Finally to all those reading this—especially those who may be spinning, either a bit or a lot—let me reiterate what I said above:

*I see you, I accept you, and I affirm you.*

My story of surfaces starts in a beautifully weird morning when I got up to realize that life in the usual Euclidean plane had changed dramatically. Vectors had shortened, areas had shrunk, and infinity was just a few feet away!

Here is the aftermath (why the term “after math?!”):

What had happened was this: A vector of unit length in the usual sense was now much shorter, of length where is the distance (in usual sense) of its base (=initial point) from the origin. Yes, here it does matter where the base of a vector is.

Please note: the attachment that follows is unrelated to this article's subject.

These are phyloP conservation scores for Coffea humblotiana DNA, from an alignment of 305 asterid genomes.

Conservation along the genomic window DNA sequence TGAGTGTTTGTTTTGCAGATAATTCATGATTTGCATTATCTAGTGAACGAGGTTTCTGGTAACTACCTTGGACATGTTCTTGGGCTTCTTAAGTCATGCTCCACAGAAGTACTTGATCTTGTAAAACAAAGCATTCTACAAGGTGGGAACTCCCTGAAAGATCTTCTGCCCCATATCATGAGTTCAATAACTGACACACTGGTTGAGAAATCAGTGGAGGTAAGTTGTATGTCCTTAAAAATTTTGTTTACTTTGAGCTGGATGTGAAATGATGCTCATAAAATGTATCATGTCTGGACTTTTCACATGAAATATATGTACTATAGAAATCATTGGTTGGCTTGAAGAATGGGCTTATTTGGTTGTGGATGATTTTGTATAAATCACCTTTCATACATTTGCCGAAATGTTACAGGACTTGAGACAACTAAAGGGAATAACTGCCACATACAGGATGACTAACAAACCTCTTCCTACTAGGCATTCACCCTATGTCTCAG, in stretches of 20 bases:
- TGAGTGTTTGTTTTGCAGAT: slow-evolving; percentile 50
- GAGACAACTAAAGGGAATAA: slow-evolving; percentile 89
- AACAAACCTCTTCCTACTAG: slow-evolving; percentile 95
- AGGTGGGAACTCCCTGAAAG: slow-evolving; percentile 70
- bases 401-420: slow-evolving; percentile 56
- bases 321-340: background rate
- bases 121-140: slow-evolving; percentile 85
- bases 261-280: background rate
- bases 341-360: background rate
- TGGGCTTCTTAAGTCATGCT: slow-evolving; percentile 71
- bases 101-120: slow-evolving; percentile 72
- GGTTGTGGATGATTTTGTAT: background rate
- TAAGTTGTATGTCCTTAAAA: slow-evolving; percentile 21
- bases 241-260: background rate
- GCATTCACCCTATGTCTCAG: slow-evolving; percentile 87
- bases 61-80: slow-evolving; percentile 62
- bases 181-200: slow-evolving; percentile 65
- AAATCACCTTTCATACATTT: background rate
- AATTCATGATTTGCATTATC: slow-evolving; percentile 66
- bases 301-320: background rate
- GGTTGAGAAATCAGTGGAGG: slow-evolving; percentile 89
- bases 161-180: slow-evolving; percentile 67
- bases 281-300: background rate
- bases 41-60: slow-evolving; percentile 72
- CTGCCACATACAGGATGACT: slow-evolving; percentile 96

The vectors that used to be perpendicular are still perpendicular. By looking at parallelograms, we see that areas have shrunk by a factor of . So, in the above diagram, the square feet of the two shaded areas are in fact almost equal.

Let me do some measurements.

**Length of an infinite straight ray.**

Consider (see picture.) To calculate lengths we must add up lengths of tangent vectors. Tangent vectors are all , unit length in ordinary plane at each point, so their new length must be taken into account. The result is:

Hmm! Seems that the infinity is only feet away!

**The area of the whole plane!** (But wait, isn’t that infinite?)

We add up areas of infinitesimal rectangles . As discussed above, in our new *metric *(Ok, I had to finally use the term!) this rectangle’s area is shrunk by our factor. So, we get